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The Legacy of the Marchioness

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When the party boat Marchioness was sunk on 20 August 1989, 51 people lost their lives in what was one of the worst disasters the Thames has ever seen. The accident showed just how dangerous the river can be, and highlighted the serious lack of safety provisions for river disasters. Since that night, the campaign to improve river safety, led by Marchioness survivors and the families of the victims, has seen the successful implementation of new marine laws and regulations that will help to ensure that using the Thames is as safe as it possibly can be.

The Legacy of the Marchioness– five reasons why the Thames is safer than ever...

1. Passenger numbersBefore 1989, there were no regulations governing passenger manifests or passenger numbers, meaning that for the hundreds of chartered trips sailing the Thames each week, there were no records of how many people were actually on board. In the immediate aftermath of the Marchioness disaster, it became mandatory for ships to keep accurate records of passenger numbers.

2. Safety InstructionsPrior to that night in 1989, it was not necessary for ship’s staff to explain to passengers what should be done in the event of an emergency, or to demonstrate the proper use of safety equipment. Since then, marine laws have been changed to ensure that all charter passengers know what to do if the worst should happen.

3. Marine Drink/Drug LawsIt sounds almost unbelievable now, but before the Marchioness went down, there were no mandatory limits for drink or drug levels while operating a ship. Guidelines existed – put in place by the companies that have ships on the river – but no laws. After it was discovered that the captain of the ship that ran into the Marchioness had been drinking earlier in the day, marine laws were brought into line with motoring alcohol and drug laws, with the same limits – and penalties - for drunk captains as for drunk drivers.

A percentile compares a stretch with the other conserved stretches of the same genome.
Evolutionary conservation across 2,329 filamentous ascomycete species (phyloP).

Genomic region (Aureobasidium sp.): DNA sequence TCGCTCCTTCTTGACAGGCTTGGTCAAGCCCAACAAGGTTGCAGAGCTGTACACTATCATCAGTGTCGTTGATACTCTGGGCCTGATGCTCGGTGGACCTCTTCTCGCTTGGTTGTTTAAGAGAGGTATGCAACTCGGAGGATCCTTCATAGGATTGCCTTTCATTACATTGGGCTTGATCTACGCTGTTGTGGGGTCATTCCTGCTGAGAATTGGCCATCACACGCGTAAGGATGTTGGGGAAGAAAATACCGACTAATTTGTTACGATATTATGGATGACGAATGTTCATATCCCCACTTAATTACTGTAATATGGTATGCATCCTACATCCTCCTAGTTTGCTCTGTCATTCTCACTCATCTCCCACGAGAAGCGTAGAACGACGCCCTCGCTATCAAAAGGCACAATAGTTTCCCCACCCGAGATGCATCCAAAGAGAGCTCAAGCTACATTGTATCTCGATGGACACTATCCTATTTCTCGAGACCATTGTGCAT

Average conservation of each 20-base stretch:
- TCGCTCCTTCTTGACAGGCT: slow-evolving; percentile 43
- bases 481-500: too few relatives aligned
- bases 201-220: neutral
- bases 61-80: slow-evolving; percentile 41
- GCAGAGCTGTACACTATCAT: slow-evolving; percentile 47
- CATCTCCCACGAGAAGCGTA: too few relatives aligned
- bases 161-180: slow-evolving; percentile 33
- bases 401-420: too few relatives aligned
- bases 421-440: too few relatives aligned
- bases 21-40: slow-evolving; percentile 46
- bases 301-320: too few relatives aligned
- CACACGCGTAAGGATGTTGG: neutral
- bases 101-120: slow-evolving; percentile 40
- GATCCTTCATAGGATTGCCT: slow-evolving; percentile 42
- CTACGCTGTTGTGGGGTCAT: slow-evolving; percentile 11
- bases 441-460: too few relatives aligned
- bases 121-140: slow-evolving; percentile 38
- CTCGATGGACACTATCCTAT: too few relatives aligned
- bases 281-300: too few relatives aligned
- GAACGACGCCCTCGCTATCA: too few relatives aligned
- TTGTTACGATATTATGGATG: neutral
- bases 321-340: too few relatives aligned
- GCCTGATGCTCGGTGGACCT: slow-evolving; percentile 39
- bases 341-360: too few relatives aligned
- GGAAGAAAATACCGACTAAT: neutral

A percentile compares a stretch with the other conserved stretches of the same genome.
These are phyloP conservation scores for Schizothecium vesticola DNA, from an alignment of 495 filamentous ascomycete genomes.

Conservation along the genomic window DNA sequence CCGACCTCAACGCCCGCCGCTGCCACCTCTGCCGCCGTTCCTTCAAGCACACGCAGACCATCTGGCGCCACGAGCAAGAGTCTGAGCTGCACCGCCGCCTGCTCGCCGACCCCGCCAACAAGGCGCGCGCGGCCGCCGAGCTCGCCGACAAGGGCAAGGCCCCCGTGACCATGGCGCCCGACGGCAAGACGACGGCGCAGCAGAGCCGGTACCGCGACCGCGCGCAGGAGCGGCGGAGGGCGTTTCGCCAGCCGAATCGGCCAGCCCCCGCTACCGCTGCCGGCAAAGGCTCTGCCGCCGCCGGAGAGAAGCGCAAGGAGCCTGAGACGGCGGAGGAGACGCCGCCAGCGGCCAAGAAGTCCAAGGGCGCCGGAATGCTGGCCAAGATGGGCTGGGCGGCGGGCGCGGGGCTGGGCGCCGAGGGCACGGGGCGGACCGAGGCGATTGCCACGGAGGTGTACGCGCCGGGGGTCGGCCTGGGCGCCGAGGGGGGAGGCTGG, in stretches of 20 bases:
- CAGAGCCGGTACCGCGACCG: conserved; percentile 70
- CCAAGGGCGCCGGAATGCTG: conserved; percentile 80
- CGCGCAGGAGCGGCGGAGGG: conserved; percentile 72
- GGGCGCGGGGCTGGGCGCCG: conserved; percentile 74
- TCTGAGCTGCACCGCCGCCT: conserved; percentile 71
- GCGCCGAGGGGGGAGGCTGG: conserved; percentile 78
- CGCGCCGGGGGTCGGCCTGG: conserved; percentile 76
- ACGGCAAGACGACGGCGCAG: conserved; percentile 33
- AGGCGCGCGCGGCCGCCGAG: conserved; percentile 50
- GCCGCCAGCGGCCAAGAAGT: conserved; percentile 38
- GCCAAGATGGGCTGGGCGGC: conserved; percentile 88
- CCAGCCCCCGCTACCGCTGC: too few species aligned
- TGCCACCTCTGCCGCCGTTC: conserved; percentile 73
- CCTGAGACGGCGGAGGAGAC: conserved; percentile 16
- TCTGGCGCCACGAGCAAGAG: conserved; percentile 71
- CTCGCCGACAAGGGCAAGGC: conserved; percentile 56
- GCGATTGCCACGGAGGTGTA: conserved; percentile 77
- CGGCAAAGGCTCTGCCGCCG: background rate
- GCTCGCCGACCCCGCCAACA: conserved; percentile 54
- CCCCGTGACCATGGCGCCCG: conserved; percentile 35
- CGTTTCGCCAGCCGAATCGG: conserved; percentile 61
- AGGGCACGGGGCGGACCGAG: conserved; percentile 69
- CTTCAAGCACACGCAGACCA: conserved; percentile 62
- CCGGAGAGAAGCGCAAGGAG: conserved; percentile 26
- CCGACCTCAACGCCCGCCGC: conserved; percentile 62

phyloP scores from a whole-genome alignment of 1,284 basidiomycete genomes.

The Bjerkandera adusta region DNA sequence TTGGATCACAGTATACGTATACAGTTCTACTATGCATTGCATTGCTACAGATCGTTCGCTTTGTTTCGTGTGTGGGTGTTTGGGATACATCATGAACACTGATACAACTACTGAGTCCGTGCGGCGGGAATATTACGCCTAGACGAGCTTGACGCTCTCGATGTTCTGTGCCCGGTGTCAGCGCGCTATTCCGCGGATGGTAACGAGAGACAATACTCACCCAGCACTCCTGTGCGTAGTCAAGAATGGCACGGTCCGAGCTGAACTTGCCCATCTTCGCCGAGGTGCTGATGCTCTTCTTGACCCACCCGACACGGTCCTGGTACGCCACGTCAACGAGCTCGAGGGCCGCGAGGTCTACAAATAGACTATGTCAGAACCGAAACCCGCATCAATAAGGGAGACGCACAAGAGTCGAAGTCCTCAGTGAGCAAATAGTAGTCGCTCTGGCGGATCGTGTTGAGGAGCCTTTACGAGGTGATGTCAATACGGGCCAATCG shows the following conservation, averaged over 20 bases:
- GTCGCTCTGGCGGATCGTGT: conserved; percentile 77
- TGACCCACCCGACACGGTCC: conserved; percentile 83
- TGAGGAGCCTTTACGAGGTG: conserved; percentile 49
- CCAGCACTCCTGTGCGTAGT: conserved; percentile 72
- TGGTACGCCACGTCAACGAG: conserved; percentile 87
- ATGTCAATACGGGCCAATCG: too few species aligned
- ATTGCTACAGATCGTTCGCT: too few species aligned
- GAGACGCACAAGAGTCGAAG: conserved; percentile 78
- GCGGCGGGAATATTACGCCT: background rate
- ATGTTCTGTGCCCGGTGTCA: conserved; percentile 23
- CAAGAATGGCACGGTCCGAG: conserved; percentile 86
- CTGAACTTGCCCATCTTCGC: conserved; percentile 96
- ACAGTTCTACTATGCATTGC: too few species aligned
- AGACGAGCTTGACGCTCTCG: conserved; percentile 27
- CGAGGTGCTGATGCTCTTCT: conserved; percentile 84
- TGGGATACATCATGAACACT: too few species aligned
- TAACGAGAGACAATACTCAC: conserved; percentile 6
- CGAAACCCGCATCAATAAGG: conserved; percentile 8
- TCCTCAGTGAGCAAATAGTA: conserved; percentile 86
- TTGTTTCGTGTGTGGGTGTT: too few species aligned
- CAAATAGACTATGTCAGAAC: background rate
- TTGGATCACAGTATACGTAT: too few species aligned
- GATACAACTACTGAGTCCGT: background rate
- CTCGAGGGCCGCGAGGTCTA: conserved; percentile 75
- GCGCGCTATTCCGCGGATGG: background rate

4. River Bank Safety EquipmentThe Thames is a tidal river, with incredibly strong currents, poor visibility and a high volume of traffic. Even if you’re a strong swimmer, the Thames is a dangerous challenge. For those Marchioness passengers who found themselves in the water that night, having something to anchor themselves to could have been a lifesaver. Sadly, before the sinking of the Marchioness, there were no provisions for anyone being swept along in the river’s currents; now however, the inner banks of the Thames are lined with chains should anyone need to anchor themselves while they wait for help.

5. Lifeboat StationsDespite the obvious dangers of the Thames, it took until 2002 to persuade the government that the vital search and rescue service provided by the RNLI was an essential part of increasing river safety. Prior to that night, there were no co-ordinated rescue plans, and the Metropolitan Police had no contingency for river disasters. When the government finally agreed, five Lifeboat stations were opened along the length of the river. Since then, the RNLI has reported that the Thames stations are the busiest in the entire United Kingdom, and they’ve saved countless lives.